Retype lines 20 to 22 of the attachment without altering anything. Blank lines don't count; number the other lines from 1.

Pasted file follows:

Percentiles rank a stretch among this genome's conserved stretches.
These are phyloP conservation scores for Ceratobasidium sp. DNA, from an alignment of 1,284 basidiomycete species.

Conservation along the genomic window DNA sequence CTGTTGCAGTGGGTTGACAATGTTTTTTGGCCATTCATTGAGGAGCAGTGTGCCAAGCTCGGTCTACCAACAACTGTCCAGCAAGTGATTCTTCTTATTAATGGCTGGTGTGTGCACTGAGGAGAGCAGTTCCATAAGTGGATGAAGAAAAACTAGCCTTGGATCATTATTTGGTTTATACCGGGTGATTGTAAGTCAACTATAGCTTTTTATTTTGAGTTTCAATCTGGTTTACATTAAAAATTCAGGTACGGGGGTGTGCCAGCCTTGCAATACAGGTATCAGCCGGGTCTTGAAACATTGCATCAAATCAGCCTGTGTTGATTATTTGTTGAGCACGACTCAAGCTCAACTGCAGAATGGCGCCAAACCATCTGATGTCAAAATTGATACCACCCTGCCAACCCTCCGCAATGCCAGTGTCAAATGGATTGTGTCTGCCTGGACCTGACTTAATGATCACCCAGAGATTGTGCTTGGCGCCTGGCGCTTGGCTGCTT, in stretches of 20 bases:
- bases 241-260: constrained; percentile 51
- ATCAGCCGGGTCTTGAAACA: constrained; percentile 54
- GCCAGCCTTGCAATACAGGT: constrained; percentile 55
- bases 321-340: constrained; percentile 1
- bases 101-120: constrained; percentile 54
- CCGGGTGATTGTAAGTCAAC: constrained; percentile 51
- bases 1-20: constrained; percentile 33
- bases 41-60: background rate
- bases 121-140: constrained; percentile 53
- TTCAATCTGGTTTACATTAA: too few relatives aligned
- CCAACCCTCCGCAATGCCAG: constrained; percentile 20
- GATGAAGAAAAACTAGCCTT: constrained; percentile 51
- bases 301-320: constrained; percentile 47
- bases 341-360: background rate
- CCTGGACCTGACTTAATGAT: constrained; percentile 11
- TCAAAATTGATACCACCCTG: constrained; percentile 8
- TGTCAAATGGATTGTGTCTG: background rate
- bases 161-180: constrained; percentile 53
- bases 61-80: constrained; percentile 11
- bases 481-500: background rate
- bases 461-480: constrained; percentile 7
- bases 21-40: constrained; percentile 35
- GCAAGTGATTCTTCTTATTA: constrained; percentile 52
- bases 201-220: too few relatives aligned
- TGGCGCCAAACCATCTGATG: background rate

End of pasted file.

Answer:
- TGTCAAATGGATTGTGTCTG: background rate
- bases 161-180: constrained; percentile 53
- bases 61-80: constrained; percentile 11